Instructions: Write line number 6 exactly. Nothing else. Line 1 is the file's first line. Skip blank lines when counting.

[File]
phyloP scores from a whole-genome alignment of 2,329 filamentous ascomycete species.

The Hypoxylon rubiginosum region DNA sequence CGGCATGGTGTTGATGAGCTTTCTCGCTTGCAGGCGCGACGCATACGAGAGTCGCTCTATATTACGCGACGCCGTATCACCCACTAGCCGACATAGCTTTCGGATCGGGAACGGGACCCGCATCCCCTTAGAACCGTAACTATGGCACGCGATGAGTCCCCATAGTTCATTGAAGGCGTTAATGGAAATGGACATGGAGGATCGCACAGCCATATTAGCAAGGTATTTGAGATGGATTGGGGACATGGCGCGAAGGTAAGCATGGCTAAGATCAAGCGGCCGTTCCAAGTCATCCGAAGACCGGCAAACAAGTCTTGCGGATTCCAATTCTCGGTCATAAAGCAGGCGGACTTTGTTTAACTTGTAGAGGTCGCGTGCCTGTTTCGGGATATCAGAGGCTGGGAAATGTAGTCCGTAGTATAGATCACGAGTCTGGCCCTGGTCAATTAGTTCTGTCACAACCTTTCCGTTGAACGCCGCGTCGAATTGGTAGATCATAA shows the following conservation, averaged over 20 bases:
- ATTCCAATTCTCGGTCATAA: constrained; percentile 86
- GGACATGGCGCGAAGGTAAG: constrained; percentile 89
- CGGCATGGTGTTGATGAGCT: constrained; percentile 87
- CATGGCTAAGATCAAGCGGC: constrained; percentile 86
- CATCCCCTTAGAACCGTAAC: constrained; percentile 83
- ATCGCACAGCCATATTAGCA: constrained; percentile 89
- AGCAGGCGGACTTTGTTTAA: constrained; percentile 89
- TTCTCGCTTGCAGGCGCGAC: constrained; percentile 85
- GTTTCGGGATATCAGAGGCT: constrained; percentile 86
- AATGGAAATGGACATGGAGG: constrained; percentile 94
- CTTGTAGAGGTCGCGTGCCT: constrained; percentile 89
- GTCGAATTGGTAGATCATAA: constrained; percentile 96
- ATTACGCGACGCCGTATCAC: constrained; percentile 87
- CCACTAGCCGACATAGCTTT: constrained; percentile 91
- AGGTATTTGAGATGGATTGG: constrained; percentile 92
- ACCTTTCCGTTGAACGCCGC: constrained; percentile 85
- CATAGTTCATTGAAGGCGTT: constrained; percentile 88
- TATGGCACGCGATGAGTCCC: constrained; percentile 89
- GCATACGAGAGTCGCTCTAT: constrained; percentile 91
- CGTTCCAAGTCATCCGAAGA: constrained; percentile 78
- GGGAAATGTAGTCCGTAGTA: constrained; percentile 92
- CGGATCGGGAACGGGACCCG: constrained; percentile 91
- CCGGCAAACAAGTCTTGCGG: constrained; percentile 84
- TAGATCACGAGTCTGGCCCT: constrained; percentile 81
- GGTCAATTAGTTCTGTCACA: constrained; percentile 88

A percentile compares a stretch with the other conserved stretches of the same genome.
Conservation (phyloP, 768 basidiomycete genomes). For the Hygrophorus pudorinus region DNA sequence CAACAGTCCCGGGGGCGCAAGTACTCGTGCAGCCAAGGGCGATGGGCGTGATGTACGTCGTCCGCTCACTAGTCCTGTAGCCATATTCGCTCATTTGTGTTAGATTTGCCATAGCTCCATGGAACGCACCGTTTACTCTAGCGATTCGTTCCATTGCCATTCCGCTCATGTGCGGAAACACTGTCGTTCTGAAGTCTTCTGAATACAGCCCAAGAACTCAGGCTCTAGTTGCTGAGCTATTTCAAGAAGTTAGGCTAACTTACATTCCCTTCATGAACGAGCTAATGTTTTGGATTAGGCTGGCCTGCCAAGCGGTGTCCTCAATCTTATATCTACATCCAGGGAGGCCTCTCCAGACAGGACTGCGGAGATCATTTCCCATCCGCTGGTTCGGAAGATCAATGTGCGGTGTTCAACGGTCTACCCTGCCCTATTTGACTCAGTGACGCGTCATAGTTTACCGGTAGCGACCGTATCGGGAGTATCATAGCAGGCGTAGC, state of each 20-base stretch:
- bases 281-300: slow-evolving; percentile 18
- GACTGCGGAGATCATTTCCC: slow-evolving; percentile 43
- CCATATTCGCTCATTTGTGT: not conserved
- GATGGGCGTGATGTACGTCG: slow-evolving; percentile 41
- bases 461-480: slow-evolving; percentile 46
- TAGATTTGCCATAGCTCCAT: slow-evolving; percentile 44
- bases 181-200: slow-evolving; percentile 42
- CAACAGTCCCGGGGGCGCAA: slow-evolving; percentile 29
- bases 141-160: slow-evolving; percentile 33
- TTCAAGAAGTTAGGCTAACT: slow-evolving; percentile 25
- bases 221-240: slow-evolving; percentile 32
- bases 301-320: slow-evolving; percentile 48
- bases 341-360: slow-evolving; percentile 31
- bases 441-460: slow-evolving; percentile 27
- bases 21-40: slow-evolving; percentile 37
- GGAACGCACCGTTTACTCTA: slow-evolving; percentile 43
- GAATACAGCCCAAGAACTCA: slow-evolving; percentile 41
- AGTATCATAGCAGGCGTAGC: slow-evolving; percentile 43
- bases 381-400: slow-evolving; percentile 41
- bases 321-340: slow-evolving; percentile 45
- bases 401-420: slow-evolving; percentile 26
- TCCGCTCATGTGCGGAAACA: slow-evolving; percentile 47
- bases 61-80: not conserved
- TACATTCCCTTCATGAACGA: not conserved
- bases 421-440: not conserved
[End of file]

- CATGGCTAAGATCAAGCGGC: constrained; percentile 86